Qi Ye: Coal has been the primary energy source for the Chinese economy for many, many years. And over 95%, 90% of energy endowment is actually coal. So that is a big issue. Twenty years ago, 75%, or even higher, of the share of the energy comes from coal. And China made a deliberate decision to consistently decrease the share of coal consumption. So, by the year of 2013, we have seen effectively, very likely a peak of coal consumption that year. And ever since then we see 2014, ’15, ’16, three consecutive years, [it] decreasing over time.

Yes, indeed, 2017, 2018, we see a little bit of rebound of coal consumption. But my judgement of that, based on our study, I do not really see the high probability that the coal consumption will go back to the level of 2013, or exceed the 2013 level. Coal has played a very important role in driving the economy, but I think that we have effectively seen the end of coal-fired economic growth.

Clean energy, on the other hand, has been growing very, very fast, particularly in the sector of wind and solar, and that’s where the promise lies.

Indeed, we have seen a lot of businesses and local governments, they’re still quite keen on building more coal-fired power plants. And I can assure you that these, as attractive as they are to these developers, I’m afraid these assets will probably go as stranded assets in the long run. You know, build a power plant that will go on for a few decades, then time will prove this may not be a good investment vision.

Host: China’s 14th five-year plan for 2021-2025 is seen as a crucial period for its decarbonisation commitments. What’s your view on what it could look like in terms of the continued energy transition?

Qi Ye: Ever since the 12th five-year plan, there is a whole chapter dedicated to addressing climate change. My expectation is that for the 14th five-year plan, there will continue to be a whole chapter dealing with the climate change. Energy efficiency, clean energy and climate change mitigation, adaptation and resilient city development will continue to be the big part of that 14th five-year plan. It’s highly anticipated.

So I think China has done a good job to deliver the commitment set under Copenhagen. And China is doing its job to make sure that the country is on track to deliver the Paris goal. As you said, for the 14th five-year plan, it is very critical to achieve the Paris target. It’s also very critical to elevate the level of ambition for future. So, after all, this is not just to fulfil international responsibility, but also to explore alternatives and better ways to achieve economic prosperity and social stability.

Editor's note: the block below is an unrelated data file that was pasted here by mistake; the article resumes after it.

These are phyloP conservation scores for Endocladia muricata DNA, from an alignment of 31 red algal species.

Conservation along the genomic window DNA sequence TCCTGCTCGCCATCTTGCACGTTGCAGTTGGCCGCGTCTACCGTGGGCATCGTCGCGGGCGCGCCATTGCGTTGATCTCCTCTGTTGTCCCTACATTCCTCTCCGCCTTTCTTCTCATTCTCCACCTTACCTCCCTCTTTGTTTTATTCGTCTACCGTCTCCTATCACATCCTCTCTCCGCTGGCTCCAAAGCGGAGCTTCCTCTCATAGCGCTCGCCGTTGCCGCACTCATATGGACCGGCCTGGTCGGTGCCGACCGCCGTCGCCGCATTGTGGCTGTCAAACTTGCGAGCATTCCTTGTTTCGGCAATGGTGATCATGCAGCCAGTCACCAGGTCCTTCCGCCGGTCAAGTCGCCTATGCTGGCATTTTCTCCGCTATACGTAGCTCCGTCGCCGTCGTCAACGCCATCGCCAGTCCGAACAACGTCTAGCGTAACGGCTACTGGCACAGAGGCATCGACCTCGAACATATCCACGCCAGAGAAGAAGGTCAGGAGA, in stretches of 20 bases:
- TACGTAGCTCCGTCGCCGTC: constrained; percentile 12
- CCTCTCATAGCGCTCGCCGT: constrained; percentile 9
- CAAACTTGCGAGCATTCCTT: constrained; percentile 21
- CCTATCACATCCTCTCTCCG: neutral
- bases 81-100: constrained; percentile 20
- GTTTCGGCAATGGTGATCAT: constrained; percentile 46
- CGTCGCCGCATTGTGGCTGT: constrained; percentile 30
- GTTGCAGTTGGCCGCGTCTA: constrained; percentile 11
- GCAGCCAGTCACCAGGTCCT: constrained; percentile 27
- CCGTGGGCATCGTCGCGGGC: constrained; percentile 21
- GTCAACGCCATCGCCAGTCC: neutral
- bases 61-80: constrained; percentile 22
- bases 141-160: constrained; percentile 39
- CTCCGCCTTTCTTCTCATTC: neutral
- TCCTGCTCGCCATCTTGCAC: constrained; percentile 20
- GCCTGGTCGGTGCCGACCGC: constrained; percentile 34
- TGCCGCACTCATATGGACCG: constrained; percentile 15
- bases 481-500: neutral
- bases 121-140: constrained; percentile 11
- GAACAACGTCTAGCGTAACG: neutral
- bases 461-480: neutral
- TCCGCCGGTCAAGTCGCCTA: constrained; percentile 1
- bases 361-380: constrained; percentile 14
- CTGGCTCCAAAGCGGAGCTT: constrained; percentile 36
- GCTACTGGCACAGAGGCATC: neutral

Host: China announced just this week plans to build subsidy-free pilot wind and solar power projects. What’s the background to this announcement? And how could it influence the rollout of wind and solar in China?

Qi Ye: We have to realise that solar, wind, and clean energy projects, electric vehicles, all these newer models of the economy really need help from the government. And subsidies tend to be the first response. I have seen this all over the world, Germany, the feed-in tariff, and here in the UK, so you name it. So all these big economies have experienced this and China has been no exception.

We also have realised, in all these countries I’ve mentioned, that subsidies can become a real big burden for the governments. And China has realised that, and at the same time, they realised, all these new initiatives, new forms of economic models have to graduate at some point.

So, last year in May, the Chinese government decided it’s just about the time to graduate these new initiatives and to end the subsidies for solar PV. And this generated a big discussion, especially among the power sector and the business community investors. But after a few months of settling down, now they realise, well, there is a way out. And the way out would be better management, and better innovation, and you can actually do it.

So I think this subsidy-free pilot can help to explore the ways to address the need for clean energy, and also the provision of clean energy.

Host: I wanted to ask about China’s carbon trading scheme. China announced the initial details of this about a year ago. What stage of rollout is China at now?

Qi Ye: China started the carbon trading schemes with seven pilots in different cities and provinces. Then, by the end of 2017, China started a nationwide trading scheme. It started in only one sector, the power sector, which is probably the biggest stake leader among all sectors.

So it has been going on and, over time, it has been accumulating experiences on how to do this. And as we have learned from the EU ETS [emissions trading system], making the carbon market work is a very challenging task.

We have to make sure that we get high enough carbon price in order to actually sway and affect the business decisions, the investment decisions. And China, it’s a very young baby so far for the carbon project, and I think the experiences, lessons from the EU ETS, from the California scheme, different places, can actually feed in the good information and know-how for China to have a more effective and efficient carbon market.

Host: Very last question. We’ve had quite a broad sweep of different topics, but what do you think is the aspect of climate change policy or climate change in China that is most misunderstood by UK, or the US, or the West in general, for example?

Qi Ye: Well, I think most mis-understood is this idea of climate change as a hoax created by China. This is…well, we know climate change is a fact, and is affecting all of our lives. And to have potentially grave consequences.

The Pope once said: “Climate change is the greatest challenge to humanity.” And I actually believe in that. I think this is very real, and it is not a hoax, and it’s not created by China.

Host: Thank you.